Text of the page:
A 34-year-old woman complained about backache of one-year duration. She had progressive left lower extremity weakness for the last three months. There was no trauma history. She was referred to the radiological department for further evaluation.
The patient initially underwent the plain radiography, which was unremarkable. Magnetic resonance imaging (MRI) was performed considering the clinical findings. MRI demonstrated an intramedullary lesion at the level of T11-T12 disc. The lesion was hyperintense on the T1-weighted sequence (T1W) and hypointense on the T2-weighted sequence (T2W) (figure 1, 4). It showed prominent contrast enhancement on post-contrast T1W (figure 2). There were perilesional spinal cord edema and expansion on T2W images (figure 3). Adjacent dural enhancement and additional lesions were not evident.
Schwannomas are peripheral nerve sheaths tumours of neural crest origin. They are encapsulated, solitary, and slow-growing neoplasms. Melanotic schwannoma composes of neoplastic Schwann cells, which synthesize melanin. The intramedullary location and melanotic nature of them are exceedingly rare. This tumour accounts for <1% of peripheral nerve sheath tumours [1, 2].
Melanotic schwannoma usually occurs in posterior spinal nerve roots and sympathetic ganglia. It presents in younger patients than conventional schwannoma and affects 30-40 years old patients. The clinical presentation is pain, sensory abnormality, muscle weakness, and paralysis. Melanotic schwannoma is encapsulated tumour and has a more aggressive nature, unlike conventional schwannoma. Malignant potential is approximately 10% of cases, and the local recurrence rate is up to 35% [2, 3].
Psammomatous melanotic schwannoma is a variant of melanotic schwannoma that contains psammoma bodies. This tumour is associated with the Carney complex, an autosomal dominant disorder involving pigmentary skin abnormalities, myxomas, and endocrine tumours .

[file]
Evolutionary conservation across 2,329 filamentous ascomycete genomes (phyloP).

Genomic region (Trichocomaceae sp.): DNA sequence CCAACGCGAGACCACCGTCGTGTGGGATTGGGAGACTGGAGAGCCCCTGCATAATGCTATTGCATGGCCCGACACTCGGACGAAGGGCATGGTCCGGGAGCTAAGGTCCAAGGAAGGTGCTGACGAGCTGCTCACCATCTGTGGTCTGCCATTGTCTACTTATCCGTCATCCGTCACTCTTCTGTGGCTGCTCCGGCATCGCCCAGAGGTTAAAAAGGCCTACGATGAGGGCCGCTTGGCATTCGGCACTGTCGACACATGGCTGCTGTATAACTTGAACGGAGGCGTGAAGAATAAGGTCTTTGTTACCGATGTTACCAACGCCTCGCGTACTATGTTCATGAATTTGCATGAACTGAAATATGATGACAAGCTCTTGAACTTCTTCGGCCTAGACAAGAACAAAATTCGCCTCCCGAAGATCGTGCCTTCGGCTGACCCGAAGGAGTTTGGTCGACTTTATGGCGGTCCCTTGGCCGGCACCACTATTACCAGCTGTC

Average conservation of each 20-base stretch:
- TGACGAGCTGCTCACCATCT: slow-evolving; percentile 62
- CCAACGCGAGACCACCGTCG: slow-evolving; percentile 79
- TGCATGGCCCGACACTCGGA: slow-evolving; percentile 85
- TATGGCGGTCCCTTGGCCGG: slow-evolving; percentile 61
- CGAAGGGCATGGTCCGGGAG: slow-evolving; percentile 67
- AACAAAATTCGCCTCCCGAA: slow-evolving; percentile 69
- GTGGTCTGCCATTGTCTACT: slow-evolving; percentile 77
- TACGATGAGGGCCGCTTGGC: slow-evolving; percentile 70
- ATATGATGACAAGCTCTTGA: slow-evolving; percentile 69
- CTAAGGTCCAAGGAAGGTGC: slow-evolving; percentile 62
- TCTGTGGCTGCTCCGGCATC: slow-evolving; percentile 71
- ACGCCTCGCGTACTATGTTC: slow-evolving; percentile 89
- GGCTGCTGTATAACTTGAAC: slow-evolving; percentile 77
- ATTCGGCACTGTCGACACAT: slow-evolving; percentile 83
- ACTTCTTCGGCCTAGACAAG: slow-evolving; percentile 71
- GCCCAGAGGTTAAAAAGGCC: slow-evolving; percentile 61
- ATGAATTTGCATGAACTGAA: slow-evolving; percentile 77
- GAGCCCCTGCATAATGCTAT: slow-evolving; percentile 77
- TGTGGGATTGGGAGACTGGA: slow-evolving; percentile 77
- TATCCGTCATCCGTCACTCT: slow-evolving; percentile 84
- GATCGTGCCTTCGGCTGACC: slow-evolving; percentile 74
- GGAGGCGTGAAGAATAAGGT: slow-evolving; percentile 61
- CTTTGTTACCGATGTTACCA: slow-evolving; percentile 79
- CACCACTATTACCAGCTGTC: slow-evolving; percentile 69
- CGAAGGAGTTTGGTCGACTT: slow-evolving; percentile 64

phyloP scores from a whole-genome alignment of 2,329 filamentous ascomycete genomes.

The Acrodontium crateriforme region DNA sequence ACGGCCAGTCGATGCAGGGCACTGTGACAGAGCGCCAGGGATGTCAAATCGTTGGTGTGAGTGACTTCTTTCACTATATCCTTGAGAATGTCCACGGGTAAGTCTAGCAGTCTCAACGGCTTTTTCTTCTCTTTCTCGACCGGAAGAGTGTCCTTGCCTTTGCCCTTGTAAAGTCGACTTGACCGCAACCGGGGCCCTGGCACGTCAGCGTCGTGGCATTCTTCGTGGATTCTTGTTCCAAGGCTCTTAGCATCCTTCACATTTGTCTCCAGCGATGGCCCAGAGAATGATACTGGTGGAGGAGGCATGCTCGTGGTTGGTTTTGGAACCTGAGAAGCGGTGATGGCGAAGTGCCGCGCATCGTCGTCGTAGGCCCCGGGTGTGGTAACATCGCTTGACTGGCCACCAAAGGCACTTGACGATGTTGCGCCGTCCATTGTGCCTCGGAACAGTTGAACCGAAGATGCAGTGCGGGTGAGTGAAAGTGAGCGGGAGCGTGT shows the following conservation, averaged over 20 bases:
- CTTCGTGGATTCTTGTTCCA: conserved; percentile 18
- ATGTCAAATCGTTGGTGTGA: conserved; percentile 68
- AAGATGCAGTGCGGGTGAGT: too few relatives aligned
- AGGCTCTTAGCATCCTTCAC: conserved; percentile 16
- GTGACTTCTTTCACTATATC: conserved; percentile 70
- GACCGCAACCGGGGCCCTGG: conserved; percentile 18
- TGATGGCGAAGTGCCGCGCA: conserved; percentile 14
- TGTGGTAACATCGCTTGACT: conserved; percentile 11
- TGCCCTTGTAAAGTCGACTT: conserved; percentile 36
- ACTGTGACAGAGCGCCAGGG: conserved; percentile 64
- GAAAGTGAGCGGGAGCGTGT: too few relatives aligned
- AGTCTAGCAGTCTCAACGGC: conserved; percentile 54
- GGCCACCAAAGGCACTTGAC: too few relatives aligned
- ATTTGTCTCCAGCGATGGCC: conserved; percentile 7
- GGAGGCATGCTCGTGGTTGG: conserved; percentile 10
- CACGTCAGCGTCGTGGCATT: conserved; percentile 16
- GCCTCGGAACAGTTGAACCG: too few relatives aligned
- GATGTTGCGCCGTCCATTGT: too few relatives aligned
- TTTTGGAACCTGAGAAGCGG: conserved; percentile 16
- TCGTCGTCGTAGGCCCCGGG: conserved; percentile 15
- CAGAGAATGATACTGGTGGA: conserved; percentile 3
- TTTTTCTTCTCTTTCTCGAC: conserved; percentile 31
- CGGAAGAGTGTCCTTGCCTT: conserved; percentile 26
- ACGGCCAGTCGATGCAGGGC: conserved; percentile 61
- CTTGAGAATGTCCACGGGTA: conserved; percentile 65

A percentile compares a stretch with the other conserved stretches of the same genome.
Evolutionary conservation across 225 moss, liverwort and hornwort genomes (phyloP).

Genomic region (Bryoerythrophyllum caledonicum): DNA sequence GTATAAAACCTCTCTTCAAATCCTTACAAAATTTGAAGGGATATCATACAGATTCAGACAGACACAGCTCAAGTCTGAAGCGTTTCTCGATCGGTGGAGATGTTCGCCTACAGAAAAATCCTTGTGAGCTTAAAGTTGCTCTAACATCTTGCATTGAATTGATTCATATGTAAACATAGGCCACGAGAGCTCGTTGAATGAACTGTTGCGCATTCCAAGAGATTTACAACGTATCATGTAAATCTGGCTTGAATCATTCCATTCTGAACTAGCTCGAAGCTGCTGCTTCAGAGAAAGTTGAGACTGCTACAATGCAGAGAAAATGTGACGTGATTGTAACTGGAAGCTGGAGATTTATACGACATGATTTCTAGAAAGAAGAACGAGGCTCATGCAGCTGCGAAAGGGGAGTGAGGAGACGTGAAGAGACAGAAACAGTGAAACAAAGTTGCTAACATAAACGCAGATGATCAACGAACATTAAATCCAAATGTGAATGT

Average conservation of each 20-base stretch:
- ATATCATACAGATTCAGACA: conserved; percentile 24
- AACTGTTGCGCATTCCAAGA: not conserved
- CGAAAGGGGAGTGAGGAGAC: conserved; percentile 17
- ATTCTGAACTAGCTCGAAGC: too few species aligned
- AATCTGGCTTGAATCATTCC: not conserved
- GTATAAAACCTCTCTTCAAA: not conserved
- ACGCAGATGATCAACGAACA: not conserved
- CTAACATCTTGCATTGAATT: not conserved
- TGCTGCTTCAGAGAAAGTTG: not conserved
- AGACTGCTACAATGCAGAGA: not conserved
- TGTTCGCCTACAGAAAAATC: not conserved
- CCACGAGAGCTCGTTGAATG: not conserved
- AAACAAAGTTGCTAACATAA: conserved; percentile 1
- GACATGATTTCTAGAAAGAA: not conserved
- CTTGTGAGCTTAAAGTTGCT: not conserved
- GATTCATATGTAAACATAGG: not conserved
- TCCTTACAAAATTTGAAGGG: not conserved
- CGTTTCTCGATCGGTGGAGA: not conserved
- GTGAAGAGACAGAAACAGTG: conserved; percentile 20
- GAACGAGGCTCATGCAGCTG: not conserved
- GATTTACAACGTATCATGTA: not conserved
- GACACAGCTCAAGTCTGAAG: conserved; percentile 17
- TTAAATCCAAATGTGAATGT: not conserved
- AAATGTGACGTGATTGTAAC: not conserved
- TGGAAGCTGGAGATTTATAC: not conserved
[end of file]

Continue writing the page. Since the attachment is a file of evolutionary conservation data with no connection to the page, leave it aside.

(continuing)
Melanotic schwannoma has distinct imaging findings on MRI scans. It demonstrates a high signal on T1W and a low signal on T2W since the paramagnetic effect of melanin. Conventional schwannoma shows hypointense on T1W and hyperintense on T2W. Early subacute hematoma has a similar imaging appearance on precontrast MRI sequences. Contrast enhancement of schwannoma is a characteristic feature of schwannoma when differentiating it from spinal cord hematoma and oedema .
They appear black-coloured macroscopically. Histopathological examination reveals high melanin deposition, spindle morphology, nuclear pleomorphism, and low mitotic rate with or without psammoma bodies. It is considered malignant when nuclear atypia, necrosis,
mitosis, and metastasis are evident [2, 3].
Total surgical excision of the intramedullary medullary schwannoma is recommended treatment. Careful follow-up should be performed due to the high risk of recurrence, malignant transformation, and metastasis. Radiotherapy is highly recommended after subtotal resection. The role of adjuvant chemotherapy is unclear .
Our patient underwent surgery. Intraoperatively, a black-coloured, hemorrhagic, intramedullary tumour was encountered. Subtotal resection of the tumour was achieved. Postoperative imaging demonstrated excision of most of the lesion and the residual enhancing lesion. Fluorine-18 fluorodeoxyglucose positron emission tomography/computed tomography (18F-FDG PET/CT), brain, and spinal MRI scans did not detect metastatic implants. Histopathological study revealed the diagnosis of malignant intramedullary melanotic schwannoma. Our patient underwent adjuvant radiotherapy following surgery.
MRI is the preferred imaging for clarifying spinal cord lesions. The preoperative imaging findings should suggest the diagnosis of melanotic schwannoma. Thus, the radiological study could influence the surgical strategy.
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